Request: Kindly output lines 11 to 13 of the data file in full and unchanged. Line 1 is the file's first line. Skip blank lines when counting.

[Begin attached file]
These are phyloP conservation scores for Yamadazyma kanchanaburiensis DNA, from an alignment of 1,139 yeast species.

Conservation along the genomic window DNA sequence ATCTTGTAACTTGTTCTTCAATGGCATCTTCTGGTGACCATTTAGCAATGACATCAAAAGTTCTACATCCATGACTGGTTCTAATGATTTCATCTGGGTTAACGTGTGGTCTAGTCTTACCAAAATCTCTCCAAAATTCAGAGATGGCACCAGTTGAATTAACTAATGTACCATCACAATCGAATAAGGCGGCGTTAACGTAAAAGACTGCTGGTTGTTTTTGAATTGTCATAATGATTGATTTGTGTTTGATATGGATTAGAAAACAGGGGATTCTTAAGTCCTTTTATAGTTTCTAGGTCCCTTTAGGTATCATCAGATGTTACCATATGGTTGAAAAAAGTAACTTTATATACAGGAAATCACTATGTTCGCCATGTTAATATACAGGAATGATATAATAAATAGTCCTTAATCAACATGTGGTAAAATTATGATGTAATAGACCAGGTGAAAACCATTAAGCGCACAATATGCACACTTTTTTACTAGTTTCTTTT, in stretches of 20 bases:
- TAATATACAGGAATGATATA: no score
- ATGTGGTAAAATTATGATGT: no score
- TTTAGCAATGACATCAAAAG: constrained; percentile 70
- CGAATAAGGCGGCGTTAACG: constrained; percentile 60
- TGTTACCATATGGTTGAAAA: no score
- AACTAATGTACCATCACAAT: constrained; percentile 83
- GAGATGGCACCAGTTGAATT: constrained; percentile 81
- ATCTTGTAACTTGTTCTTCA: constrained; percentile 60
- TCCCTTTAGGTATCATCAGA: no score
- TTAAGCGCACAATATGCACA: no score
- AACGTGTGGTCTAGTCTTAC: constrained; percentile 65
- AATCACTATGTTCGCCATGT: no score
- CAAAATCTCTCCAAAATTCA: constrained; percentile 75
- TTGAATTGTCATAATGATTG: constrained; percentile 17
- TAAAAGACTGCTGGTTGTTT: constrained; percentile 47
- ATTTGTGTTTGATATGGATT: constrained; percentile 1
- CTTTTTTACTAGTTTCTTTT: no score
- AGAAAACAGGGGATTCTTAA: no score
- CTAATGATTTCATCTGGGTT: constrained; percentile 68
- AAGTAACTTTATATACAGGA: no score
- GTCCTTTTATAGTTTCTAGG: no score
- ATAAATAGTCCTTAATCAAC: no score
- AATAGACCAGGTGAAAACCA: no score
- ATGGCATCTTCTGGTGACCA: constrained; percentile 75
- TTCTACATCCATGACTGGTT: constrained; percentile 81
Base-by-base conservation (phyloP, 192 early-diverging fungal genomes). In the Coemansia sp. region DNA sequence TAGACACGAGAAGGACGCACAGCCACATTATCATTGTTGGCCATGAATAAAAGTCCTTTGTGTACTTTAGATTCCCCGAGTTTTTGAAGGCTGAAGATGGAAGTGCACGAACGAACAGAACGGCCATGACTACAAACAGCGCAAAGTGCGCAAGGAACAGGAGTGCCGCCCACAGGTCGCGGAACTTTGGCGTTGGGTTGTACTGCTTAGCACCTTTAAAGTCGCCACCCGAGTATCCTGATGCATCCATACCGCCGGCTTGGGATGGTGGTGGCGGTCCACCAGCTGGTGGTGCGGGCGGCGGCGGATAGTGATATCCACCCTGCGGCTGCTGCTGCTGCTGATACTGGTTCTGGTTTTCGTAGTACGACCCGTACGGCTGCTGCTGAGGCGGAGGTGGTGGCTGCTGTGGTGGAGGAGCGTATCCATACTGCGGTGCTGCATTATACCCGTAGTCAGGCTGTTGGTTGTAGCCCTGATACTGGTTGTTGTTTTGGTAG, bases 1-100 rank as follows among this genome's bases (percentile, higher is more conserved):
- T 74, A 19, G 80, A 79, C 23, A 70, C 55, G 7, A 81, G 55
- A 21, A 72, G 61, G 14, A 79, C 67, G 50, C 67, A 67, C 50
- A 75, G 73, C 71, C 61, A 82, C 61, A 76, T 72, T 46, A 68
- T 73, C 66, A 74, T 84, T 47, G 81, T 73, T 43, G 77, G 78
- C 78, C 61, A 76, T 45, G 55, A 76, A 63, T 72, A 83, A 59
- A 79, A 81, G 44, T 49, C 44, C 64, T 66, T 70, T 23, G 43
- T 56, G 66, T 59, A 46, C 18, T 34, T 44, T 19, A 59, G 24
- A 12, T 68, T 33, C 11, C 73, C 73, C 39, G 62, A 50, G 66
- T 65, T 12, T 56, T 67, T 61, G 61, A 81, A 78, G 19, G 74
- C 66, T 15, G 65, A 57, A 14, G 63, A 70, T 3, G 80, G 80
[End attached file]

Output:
- TCCCTTTAGGTATCATCAGA: no score
- TTAAGCGCACAATATGCACA: no score
- AACGTGTGGTCTAGTCTTAC: constrained; percentile 65